We express thanks for the people we love and for the blessings in our lives, but there is one other kind of gratitude that you might have overlooked — one that can have a lasting impact on your relationship with yourself — the gratitude for your body and spirit, loving yourself just as you are.
With a fine line between self-appreciation and narcissism, we often shy away from saying “thanks” to ourselves. After years of self-criticism and lack of appreciation, I decided to try a gratitude exercise. The results completely changed my life; so much, in fact, that the experience inspired me to write and illustrate Thank You, Me.
I would like to share the story of where this inspiration came from.
Before the age of 10, I began to highly dislike my body. It felt like a liability to drag around — never good enough, never like the ideal image in my mind. My legs were just not long enough, waist too big, arms too crooked, eyes not the right color, nose too big . . . and the list went on and on. And why? Who was to blame for this negative thinking? The culprit was my own mind. My own thoughts were telling me that my body was not good enough.
It was only over a decade later that I realized this thinking pattern needed to change.
Thoughts of negative body image are binding. They kept me from feeling at ease, from doing things that I loved, and from being able to relax and have fun with friends. One memory from 6th grade gym class: Everyone had changed and gone to the gym, but instead of enjoying the time with friends, I stayed in a bathroom stall for the whole class period, hiding — all because I was embarrassed and unhappy with my body.
Then there was a close brush with anorexia. I considered it quite fine to avoid food for a while. Having no energy and becoming sick seemed normal to me because I did not care for my body at all. (Very quickly, my mother noticed and snatched me out of the habit.) Why was I treating my body this way? For the simple reason that I was not fitting into the ideal body image in my mind.
Teenage years aside, the body hatred followed into my twenties. I grew out of clothing, and jobs, and friendships, and habits — but still for some reason, I could not grow out of the negative body image thoughts.
The thoughts were impacting my relationships, my health, and were hindering my ability to pursue goals. It was time to change that.
The change in my thought pattern did not happen in one instant. It took diligent work and dedication, but little by little, the thoughts changed.
A few years ago, I decided to start a gratitude journal — specifically, a journal about gratitude for my own body.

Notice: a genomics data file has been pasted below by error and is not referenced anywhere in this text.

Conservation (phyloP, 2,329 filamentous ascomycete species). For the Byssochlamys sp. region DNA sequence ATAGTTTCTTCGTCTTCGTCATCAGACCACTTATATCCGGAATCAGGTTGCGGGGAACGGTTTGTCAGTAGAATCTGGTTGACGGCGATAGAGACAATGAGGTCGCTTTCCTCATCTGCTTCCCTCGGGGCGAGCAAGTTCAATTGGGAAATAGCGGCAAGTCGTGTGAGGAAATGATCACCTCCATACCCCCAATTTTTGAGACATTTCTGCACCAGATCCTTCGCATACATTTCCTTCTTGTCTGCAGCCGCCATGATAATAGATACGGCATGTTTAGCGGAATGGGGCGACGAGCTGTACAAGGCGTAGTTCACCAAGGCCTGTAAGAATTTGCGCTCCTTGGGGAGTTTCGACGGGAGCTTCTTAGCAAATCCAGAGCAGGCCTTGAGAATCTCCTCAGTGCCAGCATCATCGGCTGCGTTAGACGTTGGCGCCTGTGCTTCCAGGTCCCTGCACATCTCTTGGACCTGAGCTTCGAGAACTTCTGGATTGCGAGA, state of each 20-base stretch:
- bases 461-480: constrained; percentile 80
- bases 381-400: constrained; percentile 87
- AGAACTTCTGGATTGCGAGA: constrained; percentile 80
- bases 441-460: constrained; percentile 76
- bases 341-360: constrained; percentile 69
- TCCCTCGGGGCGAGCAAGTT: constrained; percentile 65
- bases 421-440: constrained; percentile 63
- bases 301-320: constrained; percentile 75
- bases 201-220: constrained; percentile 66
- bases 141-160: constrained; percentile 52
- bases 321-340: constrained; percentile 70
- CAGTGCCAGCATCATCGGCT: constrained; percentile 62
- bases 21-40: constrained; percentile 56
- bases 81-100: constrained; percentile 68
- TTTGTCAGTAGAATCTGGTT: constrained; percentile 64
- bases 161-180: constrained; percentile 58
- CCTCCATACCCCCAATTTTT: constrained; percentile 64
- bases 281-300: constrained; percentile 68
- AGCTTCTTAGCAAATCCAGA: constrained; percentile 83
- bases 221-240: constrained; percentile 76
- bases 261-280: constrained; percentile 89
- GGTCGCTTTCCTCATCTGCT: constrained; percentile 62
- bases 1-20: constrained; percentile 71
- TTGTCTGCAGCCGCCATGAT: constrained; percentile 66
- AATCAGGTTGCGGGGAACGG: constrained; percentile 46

I began to write, a little bit each day, about every feature, every limb, every organ. I expressed gratitude for my eyes, because no matter what color they are, they allow me to see. I wrote “thank you” for my legs, because even though I would have preferred longer ones, these actually allow me to walk. And run. And dance. And I felt grateful for my nose, ears, mouth, skin, etc. After writing about features, I wrote about organs. I felt grateful for my heart and lungs, which tirelessly work while I think about other things. And I was grateful for my brain, controlling everything like clockwork. Grateful for my spinal cord and nerves. Grateful for my stomach, intestines, kidneys, liver, bones, muscles. The list goes on, all the way down to the tissues and cells. I am grateful for all those cells — doing all that they do, and knowing exactly what to do and when.
The gratitude entries helped me step back and see the bigger picture. Our bodies are an amazing creation, a wondrous mechanism that we do not even fully understand yet. The gratitude opened my eyes to this wonder, and humbled me before whoever or whatever created us in the first place.
And I finally felt happy with the way I looked, because there was so much more to be grateful for. I was able to feel at ease, to focus on more important things, to pursue goals, to kindle relationships.
These days, I am enjoying this new attitude. I can finally focus on my health rather than worry about my appearance. After all, true beauty is the radiance of wellness shining from within. I no longer hold my breath to appear thinner. I don’t mind if my belly inflates as I breathe in deeply. I can finally allow my body to relax, to feel comfortable, to truly breathe, to be.
Gratitude does not mean “complacency.”
Feeling gratitude for my body does not mean that now I am complacent. It does not mean that I will not exercise or eat well because now “anything goes.” Instead, the mental change that took place was a change from doing actions out of fear and hatred to doing actions out of love. I used to exercise and diet out of fear of gaining weight, and out of hatred for my appearance. Now, I exercise, eat well, and take care of myself out of love — the love and gratitude for this body, and for everything that it allows me to do.
I encourage you to take a journal, or just a piece of paper, and start a gratitude list. Write about all parts of your body, especially the ones you don’t like right now. It might seem silly at first, but if you just stick with it and give it some time, you will notice a true difference in your thought patterns.
This gratitude-life-changing experience inspired me to create the children’s book Thank You, Me. The book expresses gratitude for all the things our features and senses allow us to do.
Although a “children’s” book, I hope that it might appeal to readers of all ages. And although the target age group of this book might not be struggling with body image issues just yet, it is never too early to learn about expressing gratitude and becoming mindful of how wonderful our bodies and senses are.
What are you grateful for, and why?
THANK YOU for reading this, for your attention, and for being YOU.